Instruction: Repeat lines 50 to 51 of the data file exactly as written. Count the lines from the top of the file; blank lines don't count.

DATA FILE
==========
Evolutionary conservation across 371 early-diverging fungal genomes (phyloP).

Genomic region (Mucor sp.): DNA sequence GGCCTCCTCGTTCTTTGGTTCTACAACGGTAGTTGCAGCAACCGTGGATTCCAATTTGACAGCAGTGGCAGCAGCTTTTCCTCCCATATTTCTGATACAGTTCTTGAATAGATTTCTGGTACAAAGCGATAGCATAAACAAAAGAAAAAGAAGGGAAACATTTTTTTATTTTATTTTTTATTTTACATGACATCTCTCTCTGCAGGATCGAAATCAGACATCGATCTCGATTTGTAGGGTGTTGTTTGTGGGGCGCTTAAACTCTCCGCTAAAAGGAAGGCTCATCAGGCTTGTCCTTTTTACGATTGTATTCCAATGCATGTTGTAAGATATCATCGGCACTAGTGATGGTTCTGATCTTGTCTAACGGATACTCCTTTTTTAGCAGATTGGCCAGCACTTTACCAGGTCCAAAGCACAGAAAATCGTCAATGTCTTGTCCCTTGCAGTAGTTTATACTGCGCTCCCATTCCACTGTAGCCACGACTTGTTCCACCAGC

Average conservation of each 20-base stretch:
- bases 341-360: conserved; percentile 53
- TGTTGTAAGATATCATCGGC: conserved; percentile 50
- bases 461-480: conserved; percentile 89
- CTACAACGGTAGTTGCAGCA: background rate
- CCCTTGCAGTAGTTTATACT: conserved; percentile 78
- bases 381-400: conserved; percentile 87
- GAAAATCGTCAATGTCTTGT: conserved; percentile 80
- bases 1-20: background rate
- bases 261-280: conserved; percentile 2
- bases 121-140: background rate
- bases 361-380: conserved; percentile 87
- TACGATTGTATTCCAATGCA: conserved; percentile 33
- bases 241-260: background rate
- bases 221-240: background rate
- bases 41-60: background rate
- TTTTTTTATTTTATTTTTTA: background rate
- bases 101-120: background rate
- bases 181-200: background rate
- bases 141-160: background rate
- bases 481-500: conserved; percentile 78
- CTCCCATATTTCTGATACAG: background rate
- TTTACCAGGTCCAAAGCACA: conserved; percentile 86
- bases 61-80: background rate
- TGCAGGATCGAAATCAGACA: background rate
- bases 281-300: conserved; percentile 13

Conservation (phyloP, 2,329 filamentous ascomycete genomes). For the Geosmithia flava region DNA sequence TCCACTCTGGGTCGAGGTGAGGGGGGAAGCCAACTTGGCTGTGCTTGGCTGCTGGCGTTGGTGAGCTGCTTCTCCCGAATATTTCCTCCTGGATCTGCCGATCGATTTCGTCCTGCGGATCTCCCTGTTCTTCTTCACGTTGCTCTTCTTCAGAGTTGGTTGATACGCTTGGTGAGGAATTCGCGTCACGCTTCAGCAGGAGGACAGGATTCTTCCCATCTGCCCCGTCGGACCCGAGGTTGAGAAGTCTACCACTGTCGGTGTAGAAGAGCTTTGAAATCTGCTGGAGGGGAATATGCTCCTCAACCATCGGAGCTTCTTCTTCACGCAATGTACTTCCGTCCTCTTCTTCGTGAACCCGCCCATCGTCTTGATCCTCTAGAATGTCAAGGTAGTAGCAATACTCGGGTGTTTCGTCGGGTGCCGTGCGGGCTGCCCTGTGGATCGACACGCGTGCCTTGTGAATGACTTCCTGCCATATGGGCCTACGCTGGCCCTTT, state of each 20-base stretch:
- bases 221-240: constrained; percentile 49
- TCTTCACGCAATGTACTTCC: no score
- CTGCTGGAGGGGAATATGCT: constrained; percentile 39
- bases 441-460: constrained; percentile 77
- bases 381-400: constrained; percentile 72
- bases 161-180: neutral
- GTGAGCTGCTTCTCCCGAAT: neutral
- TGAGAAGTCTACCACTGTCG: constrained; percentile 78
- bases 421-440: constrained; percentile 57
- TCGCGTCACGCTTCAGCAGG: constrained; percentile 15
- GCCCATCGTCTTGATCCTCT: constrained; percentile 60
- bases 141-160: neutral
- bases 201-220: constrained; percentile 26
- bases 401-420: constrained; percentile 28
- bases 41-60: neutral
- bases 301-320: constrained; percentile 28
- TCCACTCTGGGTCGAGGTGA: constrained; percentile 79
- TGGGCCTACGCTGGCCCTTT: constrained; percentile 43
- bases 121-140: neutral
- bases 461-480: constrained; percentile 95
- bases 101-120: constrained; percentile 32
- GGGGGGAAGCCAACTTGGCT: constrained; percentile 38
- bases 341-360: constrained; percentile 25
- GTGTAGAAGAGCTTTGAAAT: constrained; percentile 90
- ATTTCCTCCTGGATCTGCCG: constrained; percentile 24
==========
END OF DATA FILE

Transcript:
- bases 101-120: constrained; percentile 32
- GGGGGGAAGCCAACTTGGCT: constrained; percentile 38